Portrait formerly thought to be of Charles Nodier (date and artist unknown)
Jean Charles Emmanuel Nodier
29 April 1780
|Died||27 January 1844 63) (aged|
Jean Charles Emmanuel Nodier (April 29, 1780 – January 27, 1844) was an influential French author and librarian who introduced a younger generation of Romanticists to the conte fantastique, gothic literature, and vampire tales. His dream related writings influenced the later works of Gérard de Nerval.
He was born at Besançon in France, near the border with Switzerland. His father, on the outbreak of the French Revolution, was appointed mayor of Besançon and consequently chief police magistrate, and seems to have become an instrument of the tyranny of the Jacobins without sharing their principles. But his son was for a time an ardent citizen, and is said to have been a Jacobin Club member at the age of twelve.[ citation needed ] In 1793 Charles saved the life of a lady guilty of sending money to an émigré, declaring to his father that if she were condemned he would take his own life.[ citation needed ] He was sent to Strasbourg, where he lived in the house of Eulogius Schneider, the notorious Jacobin governor of Alsace, but a good Greek scholar.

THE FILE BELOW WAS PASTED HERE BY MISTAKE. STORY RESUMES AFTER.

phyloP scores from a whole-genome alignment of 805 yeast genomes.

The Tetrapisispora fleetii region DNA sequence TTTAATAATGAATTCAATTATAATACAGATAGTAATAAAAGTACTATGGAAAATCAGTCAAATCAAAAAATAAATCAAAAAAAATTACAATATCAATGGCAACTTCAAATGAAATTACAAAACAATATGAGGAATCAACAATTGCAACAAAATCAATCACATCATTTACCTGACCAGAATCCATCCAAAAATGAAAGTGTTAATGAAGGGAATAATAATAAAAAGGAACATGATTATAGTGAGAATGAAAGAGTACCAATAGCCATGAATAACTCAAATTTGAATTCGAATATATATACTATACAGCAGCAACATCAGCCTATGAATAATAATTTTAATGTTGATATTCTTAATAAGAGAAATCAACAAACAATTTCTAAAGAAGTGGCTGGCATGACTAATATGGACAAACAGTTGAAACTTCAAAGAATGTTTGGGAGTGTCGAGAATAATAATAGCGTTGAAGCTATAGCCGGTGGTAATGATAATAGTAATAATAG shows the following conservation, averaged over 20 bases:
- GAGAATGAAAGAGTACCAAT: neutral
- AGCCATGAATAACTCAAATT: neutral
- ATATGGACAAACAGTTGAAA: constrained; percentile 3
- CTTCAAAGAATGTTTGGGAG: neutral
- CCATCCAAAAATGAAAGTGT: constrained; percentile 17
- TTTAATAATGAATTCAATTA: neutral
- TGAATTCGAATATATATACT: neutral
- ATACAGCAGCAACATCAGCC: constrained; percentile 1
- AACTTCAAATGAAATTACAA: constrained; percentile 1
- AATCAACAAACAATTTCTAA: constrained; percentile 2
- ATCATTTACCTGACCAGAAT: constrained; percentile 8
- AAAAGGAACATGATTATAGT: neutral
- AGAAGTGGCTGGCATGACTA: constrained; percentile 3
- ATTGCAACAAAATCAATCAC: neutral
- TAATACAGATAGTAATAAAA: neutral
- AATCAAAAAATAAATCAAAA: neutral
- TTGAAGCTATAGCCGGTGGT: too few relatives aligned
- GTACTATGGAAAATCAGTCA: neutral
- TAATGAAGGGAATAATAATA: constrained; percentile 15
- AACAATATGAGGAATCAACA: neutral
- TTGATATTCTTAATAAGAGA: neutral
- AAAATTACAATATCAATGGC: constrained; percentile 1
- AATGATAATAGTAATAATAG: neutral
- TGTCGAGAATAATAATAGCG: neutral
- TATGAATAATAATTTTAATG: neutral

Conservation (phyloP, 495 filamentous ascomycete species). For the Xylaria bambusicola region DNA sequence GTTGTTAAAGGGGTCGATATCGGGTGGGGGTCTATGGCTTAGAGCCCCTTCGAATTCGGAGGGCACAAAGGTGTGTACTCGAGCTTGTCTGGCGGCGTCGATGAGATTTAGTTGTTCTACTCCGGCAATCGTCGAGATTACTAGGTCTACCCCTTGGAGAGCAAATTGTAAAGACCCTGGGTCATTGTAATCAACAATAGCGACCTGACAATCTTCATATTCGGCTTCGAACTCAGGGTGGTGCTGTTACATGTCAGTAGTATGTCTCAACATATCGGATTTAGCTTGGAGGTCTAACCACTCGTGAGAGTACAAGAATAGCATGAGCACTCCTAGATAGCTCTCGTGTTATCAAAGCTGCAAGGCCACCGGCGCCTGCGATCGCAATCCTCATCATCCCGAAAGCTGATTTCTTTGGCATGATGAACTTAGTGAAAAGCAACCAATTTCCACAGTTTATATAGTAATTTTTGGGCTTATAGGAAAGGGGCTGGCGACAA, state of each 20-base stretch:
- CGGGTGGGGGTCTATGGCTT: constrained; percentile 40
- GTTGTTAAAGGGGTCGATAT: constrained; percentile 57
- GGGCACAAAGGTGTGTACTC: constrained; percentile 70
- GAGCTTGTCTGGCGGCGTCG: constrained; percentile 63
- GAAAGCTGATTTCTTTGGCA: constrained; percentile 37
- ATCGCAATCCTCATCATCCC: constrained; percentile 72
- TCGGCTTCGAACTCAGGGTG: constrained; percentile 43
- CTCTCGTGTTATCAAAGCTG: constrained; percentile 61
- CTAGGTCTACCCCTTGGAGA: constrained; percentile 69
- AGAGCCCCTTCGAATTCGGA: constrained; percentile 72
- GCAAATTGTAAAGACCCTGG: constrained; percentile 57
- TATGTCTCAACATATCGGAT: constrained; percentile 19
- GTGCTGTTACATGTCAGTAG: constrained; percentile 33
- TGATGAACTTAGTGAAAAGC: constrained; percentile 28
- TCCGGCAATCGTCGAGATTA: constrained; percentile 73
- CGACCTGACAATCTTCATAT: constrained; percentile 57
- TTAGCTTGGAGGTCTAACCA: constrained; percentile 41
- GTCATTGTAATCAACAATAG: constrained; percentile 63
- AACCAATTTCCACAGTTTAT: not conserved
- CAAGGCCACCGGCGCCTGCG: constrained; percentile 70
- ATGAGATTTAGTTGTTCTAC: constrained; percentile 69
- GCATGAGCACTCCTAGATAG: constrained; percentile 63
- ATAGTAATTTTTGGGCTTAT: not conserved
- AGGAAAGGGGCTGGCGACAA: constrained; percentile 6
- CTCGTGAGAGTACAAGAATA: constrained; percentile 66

During the Reign of Terror his father put him under the care of Justin Girod-Chantrans, with whom he studied English and German. His love of books began very early, and he combined with it a strong interest in nature, which Girod-Chantrans was able to foster. He became librarian in his native town, but his exertions in the cause of suspected persons brought him under suspicion. An inspection of his papers by the police, however, revealed nothing more dangerous than a dissertation on the antennae of insects. Entomology continued to be a favourite study with him, but he varied it with philology and pure literature and even political writing. For a skit on Napoleon, in 1803, he was imprisoned for some months.